I have been dead and resuscitated twice. The first time was after drowning. I remember a feeling of great peace, some flashbacks to my life, but mostly just a remarkable feeling of connectedness. It’s a feeling that changed the course of my whole life.
The second time was from anaphylactic shock from contrast solution. Again, I remember a feeling of incredible warmth and connectedness. Total peace. I remember waking up with a deep feeling sense of compassion for all the people around me. Which has stuck with me.
wikicommons They told me I was dead for 3 minutes. I remember those clips of people saying they experienced some kind of near-afterlife, but for me, it was like sleeping. I woke up, they told me how I almost died, I said “oh yeah?” They explained a bunch of stuff and then offered me a grilled cheese. 10/10 would die again, it’s just nothingness, not scary at all.
I drowned once. I felt nothingness between being dead and resuscitated. However, accepting that it was happening was profoundly peaceful to me. It’s like you know when you’re doing something crazy and then mid-air/mid-action you know that if you get it wrong you’re just dead, or whatever happens, is out of your control… Well, at least to me it was.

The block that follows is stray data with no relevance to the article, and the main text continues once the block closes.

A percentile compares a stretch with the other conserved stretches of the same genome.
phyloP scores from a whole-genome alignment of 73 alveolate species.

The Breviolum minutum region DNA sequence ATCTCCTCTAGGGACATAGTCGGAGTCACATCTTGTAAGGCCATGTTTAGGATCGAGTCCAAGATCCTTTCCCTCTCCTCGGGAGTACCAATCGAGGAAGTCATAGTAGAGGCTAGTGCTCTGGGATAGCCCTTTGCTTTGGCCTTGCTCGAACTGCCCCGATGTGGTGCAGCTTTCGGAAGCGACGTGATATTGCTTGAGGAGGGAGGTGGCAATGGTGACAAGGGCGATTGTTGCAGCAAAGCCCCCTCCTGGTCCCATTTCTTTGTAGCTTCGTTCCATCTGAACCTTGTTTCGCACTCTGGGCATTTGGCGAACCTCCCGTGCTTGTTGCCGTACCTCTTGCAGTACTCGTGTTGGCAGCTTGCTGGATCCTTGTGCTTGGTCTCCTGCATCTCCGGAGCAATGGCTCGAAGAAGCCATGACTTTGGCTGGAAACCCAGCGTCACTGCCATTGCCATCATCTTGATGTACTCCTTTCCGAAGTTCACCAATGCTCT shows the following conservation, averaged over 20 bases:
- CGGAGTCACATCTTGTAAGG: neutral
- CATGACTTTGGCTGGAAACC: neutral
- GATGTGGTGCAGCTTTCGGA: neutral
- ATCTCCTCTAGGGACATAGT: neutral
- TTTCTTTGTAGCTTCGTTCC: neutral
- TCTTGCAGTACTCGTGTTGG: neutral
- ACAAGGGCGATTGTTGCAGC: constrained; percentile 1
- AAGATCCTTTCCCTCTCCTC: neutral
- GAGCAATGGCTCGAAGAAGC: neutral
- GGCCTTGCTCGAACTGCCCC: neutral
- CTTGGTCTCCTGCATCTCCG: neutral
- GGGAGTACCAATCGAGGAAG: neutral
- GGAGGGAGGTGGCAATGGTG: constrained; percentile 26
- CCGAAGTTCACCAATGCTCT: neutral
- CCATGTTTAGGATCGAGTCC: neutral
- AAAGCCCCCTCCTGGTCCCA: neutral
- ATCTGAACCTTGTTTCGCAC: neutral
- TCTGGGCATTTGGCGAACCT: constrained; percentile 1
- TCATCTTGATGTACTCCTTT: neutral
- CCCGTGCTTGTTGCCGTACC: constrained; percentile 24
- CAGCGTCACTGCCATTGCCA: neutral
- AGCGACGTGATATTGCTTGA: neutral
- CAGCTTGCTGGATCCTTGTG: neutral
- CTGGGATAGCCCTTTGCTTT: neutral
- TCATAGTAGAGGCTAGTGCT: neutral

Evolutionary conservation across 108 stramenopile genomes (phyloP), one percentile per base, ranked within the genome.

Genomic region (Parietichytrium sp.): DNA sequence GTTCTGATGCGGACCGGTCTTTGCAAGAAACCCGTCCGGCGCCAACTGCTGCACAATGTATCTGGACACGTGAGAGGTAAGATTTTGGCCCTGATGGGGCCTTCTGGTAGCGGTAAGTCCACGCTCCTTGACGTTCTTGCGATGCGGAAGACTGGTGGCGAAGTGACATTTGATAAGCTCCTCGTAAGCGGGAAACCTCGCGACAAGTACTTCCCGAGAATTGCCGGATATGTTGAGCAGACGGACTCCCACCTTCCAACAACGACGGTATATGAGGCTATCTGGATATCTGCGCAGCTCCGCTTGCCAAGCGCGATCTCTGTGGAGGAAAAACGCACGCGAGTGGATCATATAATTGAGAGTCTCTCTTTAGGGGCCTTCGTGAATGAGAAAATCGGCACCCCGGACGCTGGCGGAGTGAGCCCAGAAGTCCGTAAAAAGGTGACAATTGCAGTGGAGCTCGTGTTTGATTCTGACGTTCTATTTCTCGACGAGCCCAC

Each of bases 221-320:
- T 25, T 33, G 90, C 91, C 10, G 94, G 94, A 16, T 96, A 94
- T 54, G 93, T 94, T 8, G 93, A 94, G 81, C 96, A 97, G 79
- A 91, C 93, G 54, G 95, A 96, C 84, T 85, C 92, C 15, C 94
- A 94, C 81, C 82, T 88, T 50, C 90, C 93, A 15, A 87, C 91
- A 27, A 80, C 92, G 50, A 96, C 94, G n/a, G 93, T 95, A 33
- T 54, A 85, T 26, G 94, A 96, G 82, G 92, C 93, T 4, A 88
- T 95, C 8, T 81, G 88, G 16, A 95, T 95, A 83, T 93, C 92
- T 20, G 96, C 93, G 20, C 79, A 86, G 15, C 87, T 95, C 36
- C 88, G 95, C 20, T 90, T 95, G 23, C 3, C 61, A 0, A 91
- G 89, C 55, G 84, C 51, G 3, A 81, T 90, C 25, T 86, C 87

I experienced nothingness. Like when you blackout from drinking. Or when you get home from a super long day to fall on the couch and just fall asleep. it was like absolute restfulness and peace but in absolute darkness. It’s not scary at all, and it’s really eliminated my fear of dying.
The only thing I worry about are those that love me after I pass – otherwise, I could really go at any point and I wouldn’t mind. It made me stop thinking about good and evil and made me think more that people are just human.
My dad died briefly and said that he went down a long hallway to a door. When he was going to open it he felt himself being sucked back into his own body.
I was hospitalized for pancreatitis and coded many times, but I can’t remember anything about it. Don’t wonder what death is like. Instead, wonder at all the possibilities of life before it happens, and achieve what you want to achieve before you don’t get another chance.